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Everyone has investments for the future. If you have a pension that is a good start, but everyone should be doing a little more to prepare for their retirement. If you begin to invest in the stock market you have begun to build a portfolio of investments with your funds. Diversifying your investments, and splitting your funds among different investment opportunities, protects you from sudden changes in the marketplace. 

If you had invested in one single stock and it ran into trouble you would potentially lose everything. If you invest in multiple stocks you reduce that risk, and if you make investments outside of the stock market you are even better protected from economic crises. Every investor should find ways to diversify their investments, and this compilation of investment opportunities should give you plenty of options to protect your wealth from dips in the stock market and inflationary forces. Pick one or two of these and you are well on your way to diversification.

Going For Gold

This precious metal is often the first prize in competitions, and it wins the first prize here for its diversification properties. Gold is always in demand and in times of economic strife it often becomes one of the world’s most sought-after commodities. Most investors and many investment banks use gold to protect their wealth and reduce their overall risk exposure, and some even hold the gold themselves in vaults and safety deposit boxes.

If you want to invest in gold, get help from the professionals at Physical Gold. They are the United Kingdom’s top gold bullion suppliers and have decades of experience in buying and selling gold as well as storing it for investors. With their help, anyone can start diversifying their investment portfolio with precious metals like gold and silver, and keep up to date with the latest prices per ounce.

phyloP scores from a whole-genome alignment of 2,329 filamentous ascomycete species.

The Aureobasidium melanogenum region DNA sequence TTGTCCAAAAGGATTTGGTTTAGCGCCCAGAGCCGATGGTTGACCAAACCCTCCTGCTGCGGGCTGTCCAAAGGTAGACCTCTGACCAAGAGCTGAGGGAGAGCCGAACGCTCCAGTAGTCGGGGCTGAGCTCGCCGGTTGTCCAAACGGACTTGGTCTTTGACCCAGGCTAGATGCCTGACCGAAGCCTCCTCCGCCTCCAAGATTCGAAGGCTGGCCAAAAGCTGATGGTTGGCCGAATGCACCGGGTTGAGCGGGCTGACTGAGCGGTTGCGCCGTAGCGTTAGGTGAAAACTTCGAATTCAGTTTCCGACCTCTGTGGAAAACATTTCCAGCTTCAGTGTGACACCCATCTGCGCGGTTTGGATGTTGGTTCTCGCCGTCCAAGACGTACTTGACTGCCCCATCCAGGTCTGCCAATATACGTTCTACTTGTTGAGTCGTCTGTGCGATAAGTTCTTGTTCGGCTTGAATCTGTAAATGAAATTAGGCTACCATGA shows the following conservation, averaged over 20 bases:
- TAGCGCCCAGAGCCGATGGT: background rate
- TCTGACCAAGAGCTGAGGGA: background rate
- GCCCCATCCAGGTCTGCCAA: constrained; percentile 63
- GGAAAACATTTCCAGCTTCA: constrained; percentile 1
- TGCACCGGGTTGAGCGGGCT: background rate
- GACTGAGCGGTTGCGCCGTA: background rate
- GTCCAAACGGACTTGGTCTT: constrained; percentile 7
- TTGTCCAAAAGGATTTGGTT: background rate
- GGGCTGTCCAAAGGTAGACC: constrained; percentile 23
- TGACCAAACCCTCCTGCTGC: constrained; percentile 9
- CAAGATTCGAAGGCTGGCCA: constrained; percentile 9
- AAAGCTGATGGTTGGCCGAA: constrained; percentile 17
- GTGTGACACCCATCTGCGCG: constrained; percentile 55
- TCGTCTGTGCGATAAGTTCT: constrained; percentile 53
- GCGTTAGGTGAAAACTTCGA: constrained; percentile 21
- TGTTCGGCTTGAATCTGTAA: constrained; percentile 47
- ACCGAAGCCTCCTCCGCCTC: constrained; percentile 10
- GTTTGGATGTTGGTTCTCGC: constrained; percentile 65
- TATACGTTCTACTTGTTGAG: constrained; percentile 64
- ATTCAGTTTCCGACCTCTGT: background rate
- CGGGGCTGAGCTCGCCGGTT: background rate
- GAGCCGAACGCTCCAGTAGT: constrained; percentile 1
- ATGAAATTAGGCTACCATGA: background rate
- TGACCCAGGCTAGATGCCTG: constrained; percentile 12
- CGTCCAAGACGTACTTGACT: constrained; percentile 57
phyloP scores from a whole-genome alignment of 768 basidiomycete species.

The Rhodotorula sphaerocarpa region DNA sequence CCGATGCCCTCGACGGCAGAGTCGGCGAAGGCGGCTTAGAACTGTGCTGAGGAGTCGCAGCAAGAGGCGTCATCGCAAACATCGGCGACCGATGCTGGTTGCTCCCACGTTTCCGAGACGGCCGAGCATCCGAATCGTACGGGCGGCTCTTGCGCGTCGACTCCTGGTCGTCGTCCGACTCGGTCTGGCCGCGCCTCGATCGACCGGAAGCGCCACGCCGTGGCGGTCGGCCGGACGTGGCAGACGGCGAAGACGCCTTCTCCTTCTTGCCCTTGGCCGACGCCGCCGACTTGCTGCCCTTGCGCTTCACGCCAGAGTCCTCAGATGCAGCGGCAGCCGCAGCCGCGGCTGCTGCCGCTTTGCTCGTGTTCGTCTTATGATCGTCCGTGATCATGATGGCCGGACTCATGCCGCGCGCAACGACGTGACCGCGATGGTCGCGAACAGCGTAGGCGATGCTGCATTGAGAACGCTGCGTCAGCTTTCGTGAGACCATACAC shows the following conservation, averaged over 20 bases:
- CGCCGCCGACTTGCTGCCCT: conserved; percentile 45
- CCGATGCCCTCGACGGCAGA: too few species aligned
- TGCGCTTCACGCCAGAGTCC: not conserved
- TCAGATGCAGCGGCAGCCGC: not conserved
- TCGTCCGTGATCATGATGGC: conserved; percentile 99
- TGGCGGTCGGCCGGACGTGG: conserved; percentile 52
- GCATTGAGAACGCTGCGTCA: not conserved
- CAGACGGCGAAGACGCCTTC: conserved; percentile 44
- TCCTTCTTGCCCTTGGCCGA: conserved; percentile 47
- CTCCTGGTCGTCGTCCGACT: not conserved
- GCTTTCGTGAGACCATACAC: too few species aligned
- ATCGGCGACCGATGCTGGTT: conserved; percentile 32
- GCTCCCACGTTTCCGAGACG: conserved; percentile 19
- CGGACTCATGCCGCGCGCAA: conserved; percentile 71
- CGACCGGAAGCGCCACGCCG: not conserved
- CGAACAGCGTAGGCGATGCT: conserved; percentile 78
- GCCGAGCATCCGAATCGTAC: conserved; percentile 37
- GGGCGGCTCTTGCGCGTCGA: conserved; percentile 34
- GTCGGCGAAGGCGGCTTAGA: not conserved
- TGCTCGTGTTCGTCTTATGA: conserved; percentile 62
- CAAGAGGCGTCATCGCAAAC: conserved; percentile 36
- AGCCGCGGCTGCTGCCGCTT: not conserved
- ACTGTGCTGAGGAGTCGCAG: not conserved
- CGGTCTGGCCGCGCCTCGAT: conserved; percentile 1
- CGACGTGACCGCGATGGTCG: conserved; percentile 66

The Name’s Bond…

One of the primary ways to diversify a portfolio is with bonds. For many years investment banks and financial advisors used to split investment funds between stocks and bonds and use this ratio to assess risk. The downside of investing in any type of bond is that they too can be affected by sudden downturns in the market and inflation, and there is very little that can be done to mitigate it. 

Bonds are generally thought of as a safer investment than stocks. There is a lot less volatility in the bond market and they are much more predictable, but there are still risks. Most bonds are an investment in a company, known as corporate bonds, and these are a way for the company to raise some extra cash to invest in the business. They usually pay interest on the principal twice a year, and if held until maturity bondholders get the entire principal investment back. If the company collapses you have very little recourse to get your money back, which is where the risk comes from.

Index Funds Are Low Cost Diversification

These financial products often form the cornerstones of retirement accounts. They track or match the financial performance of an index like the FTSE100 (Financial Times Stock Exchange 100 Index) or the Standard & Poor’s 500 Index (S&P500). These funds have low operating costs and do not require a significant sized investment at the beginning, making them a cheaper way to diversify.